Lewis Sperry Chafer (1871-1952) came from a poor family that witnessed his father die at a rather young age. Chafer’s mother worked numerous jobs to send him to schools capable of preparing him for a Christian career. By adulthood, Chafer was an accomplished musician, singer, and choir director. He had the opportunity to work with many of the great men of Christianity such as Moody, Torrey, and Scofield. Aspects of his theology traced to Moody, Torrey, Scofield, and many from the Kennewick Movement.
Chafer’s eight-volume magnus opus is entitled, Systematic Theology, was the first to define and organize dispensational theology. Chafer’s theology comprised of dispensationalism, premillennialism, and certain parts of Calvinism. Chafer saw the single most important element of his theology the grace of God. This deep respect for God’s grace never wavered in Chafer’s life.
Chafer saw the most important category of his theology was Christology. Chafer believed this to be the central point of all his theology. The idea God would leave his throne in Heaven, take on human form, and die for man’s salvation moved Chafer beyond description. Chafer felt the interpretation of the three major discourses of Christ, the Sermon on the Mount, the Olivet Discourse, and the Upper Room Discourse provided much insight toward a theologian’s Christology.
Chafer first details his interpretation of the Sermon on the Mount. The target group, according to Chafer, is not the church. Chafer believes the Sermon on the Mount is a precross discourse describing the behavior that will be expected of the Jews during the establishment of Christ’s kingdom following Christ’s return. Because of the target group the dictates of the Sermon on the Mount are not in effect for the church. He does believe lessons can be learned from this discourse. Scholars such as Reuther and Van Drunan acknowledge this as Chafer’s position; but does not support such a position.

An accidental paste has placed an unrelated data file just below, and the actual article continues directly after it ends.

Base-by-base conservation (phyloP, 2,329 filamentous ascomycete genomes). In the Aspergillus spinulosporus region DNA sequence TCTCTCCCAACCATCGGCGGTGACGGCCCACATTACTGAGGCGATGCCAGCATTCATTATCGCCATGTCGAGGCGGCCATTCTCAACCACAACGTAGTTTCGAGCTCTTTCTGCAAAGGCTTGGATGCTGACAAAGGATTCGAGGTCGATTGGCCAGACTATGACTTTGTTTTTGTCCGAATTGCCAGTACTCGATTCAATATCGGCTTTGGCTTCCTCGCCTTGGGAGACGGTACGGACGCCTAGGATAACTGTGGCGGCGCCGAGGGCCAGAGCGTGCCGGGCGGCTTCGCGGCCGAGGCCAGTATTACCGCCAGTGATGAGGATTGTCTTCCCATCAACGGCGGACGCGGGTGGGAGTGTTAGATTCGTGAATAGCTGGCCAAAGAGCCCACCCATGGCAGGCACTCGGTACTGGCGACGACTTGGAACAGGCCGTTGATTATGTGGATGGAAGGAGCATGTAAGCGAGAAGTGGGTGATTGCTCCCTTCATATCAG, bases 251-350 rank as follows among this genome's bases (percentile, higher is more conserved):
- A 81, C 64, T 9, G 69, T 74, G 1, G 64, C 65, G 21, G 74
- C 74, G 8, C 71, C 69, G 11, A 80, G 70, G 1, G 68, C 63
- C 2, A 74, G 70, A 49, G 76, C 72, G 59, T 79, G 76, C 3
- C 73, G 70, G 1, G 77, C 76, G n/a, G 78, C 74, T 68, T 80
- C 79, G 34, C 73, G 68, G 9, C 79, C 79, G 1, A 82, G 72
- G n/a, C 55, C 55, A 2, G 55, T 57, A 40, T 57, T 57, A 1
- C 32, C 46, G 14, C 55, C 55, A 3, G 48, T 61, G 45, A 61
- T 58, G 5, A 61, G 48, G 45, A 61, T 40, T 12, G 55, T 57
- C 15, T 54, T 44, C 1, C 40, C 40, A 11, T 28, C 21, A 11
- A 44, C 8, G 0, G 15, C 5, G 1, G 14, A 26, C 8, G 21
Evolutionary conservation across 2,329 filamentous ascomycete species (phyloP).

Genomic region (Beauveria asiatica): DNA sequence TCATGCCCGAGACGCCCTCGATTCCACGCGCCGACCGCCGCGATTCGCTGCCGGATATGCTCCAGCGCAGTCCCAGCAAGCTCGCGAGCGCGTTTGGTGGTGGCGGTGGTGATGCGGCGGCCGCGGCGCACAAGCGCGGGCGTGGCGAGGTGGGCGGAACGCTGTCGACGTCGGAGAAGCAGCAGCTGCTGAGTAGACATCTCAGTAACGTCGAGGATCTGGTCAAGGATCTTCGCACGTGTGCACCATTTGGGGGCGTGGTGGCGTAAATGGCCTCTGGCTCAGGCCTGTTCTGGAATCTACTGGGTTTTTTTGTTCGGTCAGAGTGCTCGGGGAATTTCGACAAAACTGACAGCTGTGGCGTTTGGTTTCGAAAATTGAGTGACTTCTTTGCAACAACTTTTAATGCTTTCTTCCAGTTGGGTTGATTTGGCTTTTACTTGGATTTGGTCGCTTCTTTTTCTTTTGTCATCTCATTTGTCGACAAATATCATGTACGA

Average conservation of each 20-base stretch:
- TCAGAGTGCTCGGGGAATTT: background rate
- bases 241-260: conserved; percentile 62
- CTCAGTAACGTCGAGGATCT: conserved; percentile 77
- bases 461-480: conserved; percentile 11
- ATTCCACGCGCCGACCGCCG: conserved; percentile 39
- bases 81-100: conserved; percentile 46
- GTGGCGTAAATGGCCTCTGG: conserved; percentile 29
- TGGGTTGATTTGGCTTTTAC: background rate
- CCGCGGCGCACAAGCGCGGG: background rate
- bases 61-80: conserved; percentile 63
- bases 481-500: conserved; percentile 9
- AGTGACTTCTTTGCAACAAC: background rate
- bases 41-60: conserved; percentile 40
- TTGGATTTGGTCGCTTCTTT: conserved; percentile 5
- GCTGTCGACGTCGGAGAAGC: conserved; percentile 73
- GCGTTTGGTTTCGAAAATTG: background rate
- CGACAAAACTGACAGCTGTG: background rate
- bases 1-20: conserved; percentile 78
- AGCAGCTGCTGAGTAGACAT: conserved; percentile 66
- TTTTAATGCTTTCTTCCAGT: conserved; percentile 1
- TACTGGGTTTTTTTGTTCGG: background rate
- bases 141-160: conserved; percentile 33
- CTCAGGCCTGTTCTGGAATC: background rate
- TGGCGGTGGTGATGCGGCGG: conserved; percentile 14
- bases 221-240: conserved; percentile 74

Chafer continued his discussion by next reviewing the Olivet Discourse. Chafer also sees this as being directed at the Kingdom Age Jews. Also, Chafer believes the generation mentioned in this discourse does not refer to the Jews of the First Century. Chafer’s dispensational premillennial viewpoints come to bear on his interpretation. The most prominent scholar that does not support this viewpoint is R. C. Sproul. Chafer considers himself to be a futurist and does not support the preterist position in any way.
The final discourse reviewed by Chafer is the Upper Room Discourse. Even though this discourse followed the Olivet Discourse by only two days, Chafer sees many differences. Chafer believed there were seven differences between this discourse and the other two. These differences include inspiration of the Scriptures, the revelation of the Trinity, angels, man and his sin, salvation, the doctrine of one body, and the first announcement of the Rapture, all found in these chapters (John 13-17). Christ went from talking to precross Jews to talking to eleven men redeemed by Christ’s sacrifice on the cross.
Chafer was a man deeply committed to Christ and his plan for mankind. Whether leading a choir, preaching, or teaching he sought to give his all to God’s plan. His many experiences eventually led to the creation of Dallas Theological Seminary. Through this institution, many have gone on to point thousands to the saving gift made possible by Christ’s vicarious sacrifice on the cross. Chafer never veered from his commitment to and respect for the role of the grace of God.